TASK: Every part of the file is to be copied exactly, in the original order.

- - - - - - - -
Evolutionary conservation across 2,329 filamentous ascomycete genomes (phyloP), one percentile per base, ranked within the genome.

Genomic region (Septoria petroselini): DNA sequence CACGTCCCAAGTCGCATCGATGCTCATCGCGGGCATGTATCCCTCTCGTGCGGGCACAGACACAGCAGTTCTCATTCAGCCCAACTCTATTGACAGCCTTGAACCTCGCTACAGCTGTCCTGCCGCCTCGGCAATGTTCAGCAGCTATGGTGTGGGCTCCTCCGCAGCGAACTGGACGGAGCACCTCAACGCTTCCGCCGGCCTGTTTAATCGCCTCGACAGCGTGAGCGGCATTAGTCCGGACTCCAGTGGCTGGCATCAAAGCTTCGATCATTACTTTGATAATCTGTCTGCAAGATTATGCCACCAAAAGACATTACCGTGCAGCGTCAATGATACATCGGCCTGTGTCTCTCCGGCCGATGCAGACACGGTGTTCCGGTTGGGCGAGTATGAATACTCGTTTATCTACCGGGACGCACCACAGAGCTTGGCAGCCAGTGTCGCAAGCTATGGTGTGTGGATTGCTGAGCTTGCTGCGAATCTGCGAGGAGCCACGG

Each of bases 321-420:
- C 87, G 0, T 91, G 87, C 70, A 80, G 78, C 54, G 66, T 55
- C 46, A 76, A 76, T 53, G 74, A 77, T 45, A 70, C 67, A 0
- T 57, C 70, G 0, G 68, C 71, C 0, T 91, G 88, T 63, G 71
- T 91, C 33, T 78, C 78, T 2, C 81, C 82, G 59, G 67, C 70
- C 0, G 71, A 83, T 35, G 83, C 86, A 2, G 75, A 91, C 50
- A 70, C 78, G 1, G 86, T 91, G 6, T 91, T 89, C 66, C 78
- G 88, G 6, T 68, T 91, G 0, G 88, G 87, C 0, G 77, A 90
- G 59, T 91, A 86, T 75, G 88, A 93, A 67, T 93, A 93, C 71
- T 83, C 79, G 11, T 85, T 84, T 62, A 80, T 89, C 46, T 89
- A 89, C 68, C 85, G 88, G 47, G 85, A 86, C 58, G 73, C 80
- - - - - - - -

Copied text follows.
Evolutionary conservation across 2,329 filamentous ascomycete genomes (phyloP), one percentile per base, ranked within the genome.

Genomic region (Septoria petroselini): DNA sequence CACGTCCCAAGTCGCATCGATGCTCATCGCGGGCATGTATCCCTCTCGTGCGGGCACAGACACAGCAGTTCTCATTCAGCCCAACTCTATTGACAGCCTTGAACCTCGCTACAGCTGTCCTGCCGCCTCGGCAATGTTCAGCAGCTATGGTGTGGGCTCCTCCGCAGCGAACTGGACGGAGCACCTCAACGCTTCCGCCGGCCTGTTTAATCGCCTCGACAGCGTGAGCGGCATTAGTCCGGACTCCAGTGGCTGGCATCAAAGCTTCGATCATTACTTTGATAATCTGTCTGCAAGATTATGCCACCAAAAGACATTACCGTGCAGCGTCAATGATACATCGGCCTGTGTCTCTCCGGCCGATGCAGACACGGTGTTCCGGTTGGGCGAGTATGAATACTCGTTTATCTACCGGGACGCACCACAGAGCTTGGCAGCCAGTGTCGCAAGCTATGGTGTGTGGATTGCTGAGCTTGCTGCGAATCTGCGAGGAGCCACGG

Each of bases 321-420:
- C 87, G 0, T 91, G 87, C 70, A 80, G 78, C 54, G 66, T 55
- C 46, A 76, A 76, T 53, G 74, A 77, T 45, A 70, C 67, A 0
- T 57, C 70, G 0, G 68, C 71, C 0, T 91, G 88, T 63, G 71
- T 91, C 33, T 78, C 78, T 2, C 81, C 82, G 59, G 67, C 70
- C 0, G 71, A 83, T 35, G 83, C 86, A 2, G 75, A 91, C 50
- A 70, C 78, G 1, G 86, T 91, G 6, T 91, T 89, C 66, C 78
- G 88, G 6, T 68, T 91, G 0, G 88, G 87, C 0, G 77, A 90
- G 59, T 91, A 86, T 75, G 88, A 93, A 67, T 93, A 93, C 71
- T 83, C 79, G 11, T 85, T 84, T 62, A 80, T 89, C 46, T 89
- A 89, C 68, C 85, G 88, G 47, G 85, A 86, C 58, G 73, C 80